Date of Award
Doctor of Philosophy
Biochemistry, Biophysics and Molecular Biology
Michael A Shogren-Knaak
Heterochromatin is a higher order unique compacted chromatin structure present at the centromeres and the telomeres of chromosomes. It is characterized by the methylation of histone H3 on lysine 9 and the binding of a key structural and functional protein called heterochromatin protein 1 (HP1) to that histone mark. The structural determinants for such binding were not clear. In this study, we show that in vitro HP1 can bind to uniformly H3-K9 methylated nucleosomal arrays in a methylation dependent fashion, and this binding promotes the formation of a more compacted structure. This binding is shown to be dependent on the ability of HP1 to form a dimeric structure through its chromoshadow domain and also upon its ability to bind methylated lysine through its chromo domain. Also, HP1 has shown some ability for non-specific DNA-dependent binding to unmethylated arrays under certain conditions. The more specific methylation dependent binding is shown to promote intra-molecular and inter-molecular compaction of methylated arrays. In vivo, we show that the ability of HP1 to bind methylated lysine and to dimerize is essential for its in vivo functionality. Using molecular modeling we show that HP1 can adopt several binding positions to methylated arrays without steric hindrance.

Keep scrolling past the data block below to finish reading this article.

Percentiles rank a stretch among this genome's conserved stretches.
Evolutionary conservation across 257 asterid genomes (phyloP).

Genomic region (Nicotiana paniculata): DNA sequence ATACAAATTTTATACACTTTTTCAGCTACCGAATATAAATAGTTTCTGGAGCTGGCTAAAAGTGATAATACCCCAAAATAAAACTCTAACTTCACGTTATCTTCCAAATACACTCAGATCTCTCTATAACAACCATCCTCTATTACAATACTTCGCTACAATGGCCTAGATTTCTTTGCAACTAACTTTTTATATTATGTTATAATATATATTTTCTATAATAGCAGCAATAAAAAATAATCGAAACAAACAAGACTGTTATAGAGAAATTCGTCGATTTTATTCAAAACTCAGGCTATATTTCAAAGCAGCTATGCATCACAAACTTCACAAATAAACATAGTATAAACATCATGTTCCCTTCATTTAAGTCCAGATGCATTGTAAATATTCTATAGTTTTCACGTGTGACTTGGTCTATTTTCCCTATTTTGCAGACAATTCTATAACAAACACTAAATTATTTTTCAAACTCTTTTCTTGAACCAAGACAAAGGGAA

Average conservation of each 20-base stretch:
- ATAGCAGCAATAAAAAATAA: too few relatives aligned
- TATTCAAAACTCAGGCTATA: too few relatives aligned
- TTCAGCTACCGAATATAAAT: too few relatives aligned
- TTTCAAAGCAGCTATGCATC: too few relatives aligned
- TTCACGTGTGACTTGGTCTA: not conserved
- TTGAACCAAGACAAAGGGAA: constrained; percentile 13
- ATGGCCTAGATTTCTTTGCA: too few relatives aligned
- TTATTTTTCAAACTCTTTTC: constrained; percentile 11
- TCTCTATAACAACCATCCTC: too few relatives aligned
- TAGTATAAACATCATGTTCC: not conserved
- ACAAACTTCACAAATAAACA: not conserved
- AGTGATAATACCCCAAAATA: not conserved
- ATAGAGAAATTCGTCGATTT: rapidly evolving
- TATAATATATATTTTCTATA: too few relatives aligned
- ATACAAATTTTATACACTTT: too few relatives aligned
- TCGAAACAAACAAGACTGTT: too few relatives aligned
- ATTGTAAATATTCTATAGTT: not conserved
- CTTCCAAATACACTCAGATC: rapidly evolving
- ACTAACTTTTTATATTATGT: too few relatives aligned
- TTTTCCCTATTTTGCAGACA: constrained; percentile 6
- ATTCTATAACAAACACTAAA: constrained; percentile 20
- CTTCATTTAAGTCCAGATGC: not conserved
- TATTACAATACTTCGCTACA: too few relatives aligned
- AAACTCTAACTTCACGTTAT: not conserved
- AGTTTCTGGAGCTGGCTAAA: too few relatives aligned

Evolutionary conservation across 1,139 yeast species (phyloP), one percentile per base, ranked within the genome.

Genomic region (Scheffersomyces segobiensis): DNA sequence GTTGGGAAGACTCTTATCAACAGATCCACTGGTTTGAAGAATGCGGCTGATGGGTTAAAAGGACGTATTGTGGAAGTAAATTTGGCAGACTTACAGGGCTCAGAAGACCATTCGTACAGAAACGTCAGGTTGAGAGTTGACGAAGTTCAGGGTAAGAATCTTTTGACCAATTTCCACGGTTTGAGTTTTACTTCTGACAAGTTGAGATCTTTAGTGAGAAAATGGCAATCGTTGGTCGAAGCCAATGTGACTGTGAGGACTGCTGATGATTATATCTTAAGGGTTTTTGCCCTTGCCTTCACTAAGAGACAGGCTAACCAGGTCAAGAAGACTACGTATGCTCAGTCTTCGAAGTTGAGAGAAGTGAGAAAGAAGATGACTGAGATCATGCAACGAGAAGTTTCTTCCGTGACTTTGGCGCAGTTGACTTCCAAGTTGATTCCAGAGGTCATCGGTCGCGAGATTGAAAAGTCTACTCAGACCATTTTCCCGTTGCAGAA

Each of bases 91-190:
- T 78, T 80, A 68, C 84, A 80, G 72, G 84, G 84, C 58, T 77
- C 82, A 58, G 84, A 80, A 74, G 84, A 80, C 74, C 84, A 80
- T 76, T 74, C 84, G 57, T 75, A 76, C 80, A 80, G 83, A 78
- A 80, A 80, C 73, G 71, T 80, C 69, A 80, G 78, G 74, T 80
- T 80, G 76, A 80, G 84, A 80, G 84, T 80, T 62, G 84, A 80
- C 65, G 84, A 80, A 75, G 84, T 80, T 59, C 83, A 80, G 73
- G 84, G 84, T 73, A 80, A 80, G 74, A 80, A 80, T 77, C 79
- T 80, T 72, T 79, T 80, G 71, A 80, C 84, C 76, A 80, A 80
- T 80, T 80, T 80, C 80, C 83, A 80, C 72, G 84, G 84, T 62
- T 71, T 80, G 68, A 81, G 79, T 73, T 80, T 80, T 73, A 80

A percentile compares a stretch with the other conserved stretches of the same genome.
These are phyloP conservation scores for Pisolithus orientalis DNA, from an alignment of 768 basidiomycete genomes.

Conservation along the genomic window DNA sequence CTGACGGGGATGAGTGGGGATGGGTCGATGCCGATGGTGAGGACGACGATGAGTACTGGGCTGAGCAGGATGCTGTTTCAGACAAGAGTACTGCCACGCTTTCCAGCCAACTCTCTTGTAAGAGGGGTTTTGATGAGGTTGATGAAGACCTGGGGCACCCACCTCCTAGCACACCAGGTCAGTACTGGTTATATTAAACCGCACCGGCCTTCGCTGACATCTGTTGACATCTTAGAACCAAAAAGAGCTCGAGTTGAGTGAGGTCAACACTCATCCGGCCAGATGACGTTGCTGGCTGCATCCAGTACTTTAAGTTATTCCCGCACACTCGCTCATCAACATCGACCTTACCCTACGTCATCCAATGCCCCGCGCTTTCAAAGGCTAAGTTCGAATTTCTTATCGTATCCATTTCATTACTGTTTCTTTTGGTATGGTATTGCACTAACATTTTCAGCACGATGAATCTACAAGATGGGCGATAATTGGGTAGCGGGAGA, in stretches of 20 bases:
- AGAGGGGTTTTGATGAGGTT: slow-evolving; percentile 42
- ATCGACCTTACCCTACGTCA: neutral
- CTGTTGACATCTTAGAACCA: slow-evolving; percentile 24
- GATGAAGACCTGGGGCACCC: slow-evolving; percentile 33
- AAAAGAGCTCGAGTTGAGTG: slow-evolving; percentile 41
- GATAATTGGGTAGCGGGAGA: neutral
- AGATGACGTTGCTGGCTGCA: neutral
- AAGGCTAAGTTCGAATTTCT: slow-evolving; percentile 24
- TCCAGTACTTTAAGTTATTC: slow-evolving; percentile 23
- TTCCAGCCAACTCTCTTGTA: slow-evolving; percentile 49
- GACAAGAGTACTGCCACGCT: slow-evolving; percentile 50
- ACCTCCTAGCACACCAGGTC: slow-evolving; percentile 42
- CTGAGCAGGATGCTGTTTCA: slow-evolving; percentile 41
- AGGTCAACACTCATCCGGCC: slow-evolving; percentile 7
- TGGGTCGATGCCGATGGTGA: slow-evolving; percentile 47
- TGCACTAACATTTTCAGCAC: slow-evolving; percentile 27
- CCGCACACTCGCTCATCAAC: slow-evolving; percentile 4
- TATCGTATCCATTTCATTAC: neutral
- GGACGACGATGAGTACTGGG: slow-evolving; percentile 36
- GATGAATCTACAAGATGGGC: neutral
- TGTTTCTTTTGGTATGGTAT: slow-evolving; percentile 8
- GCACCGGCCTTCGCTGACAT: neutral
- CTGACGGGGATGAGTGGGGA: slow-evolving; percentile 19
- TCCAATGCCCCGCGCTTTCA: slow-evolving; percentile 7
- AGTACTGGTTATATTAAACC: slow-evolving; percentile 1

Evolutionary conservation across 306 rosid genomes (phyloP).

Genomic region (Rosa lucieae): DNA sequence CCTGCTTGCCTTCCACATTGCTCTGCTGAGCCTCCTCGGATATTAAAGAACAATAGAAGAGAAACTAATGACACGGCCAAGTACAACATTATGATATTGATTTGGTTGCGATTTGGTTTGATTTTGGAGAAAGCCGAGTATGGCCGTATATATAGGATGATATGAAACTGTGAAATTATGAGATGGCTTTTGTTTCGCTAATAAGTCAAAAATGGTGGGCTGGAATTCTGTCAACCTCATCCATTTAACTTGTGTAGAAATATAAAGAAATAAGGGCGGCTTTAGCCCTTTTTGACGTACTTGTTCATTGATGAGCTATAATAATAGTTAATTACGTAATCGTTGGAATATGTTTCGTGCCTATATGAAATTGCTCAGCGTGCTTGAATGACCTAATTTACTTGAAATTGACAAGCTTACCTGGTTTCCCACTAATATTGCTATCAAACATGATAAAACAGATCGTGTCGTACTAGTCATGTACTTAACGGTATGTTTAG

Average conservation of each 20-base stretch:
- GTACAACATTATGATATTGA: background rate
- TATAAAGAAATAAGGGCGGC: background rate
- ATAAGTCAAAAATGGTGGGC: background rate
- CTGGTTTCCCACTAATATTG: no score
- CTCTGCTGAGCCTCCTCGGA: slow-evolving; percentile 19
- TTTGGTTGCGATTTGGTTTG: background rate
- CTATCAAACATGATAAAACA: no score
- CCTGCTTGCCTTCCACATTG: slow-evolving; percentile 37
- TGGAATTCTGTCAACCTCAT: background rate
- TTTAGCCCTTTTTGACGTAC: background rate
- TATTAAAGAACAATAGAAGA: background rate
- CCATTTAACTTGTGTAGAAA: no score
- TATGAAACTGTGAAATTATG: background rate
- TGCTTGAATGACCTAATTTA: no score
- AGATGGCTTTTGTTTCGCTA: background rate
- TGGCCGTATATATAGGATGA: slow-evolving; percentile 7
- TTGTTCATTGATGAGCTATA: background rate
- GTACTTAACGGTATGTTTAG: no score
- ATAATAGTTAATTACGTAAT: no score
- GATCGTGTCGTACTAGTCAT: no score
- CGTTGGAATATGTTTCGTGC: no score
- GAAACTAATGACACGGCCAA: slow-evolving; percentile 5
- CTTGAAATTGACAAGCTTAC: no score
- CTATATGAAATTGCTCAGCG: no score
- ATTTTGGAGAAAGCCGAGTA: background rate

Azzaz, Abdelhamid, "Understanding Higher Order Heterochromatin Structure And Its Determinants" (2012). Graduate Theses and Dissertations. 12266.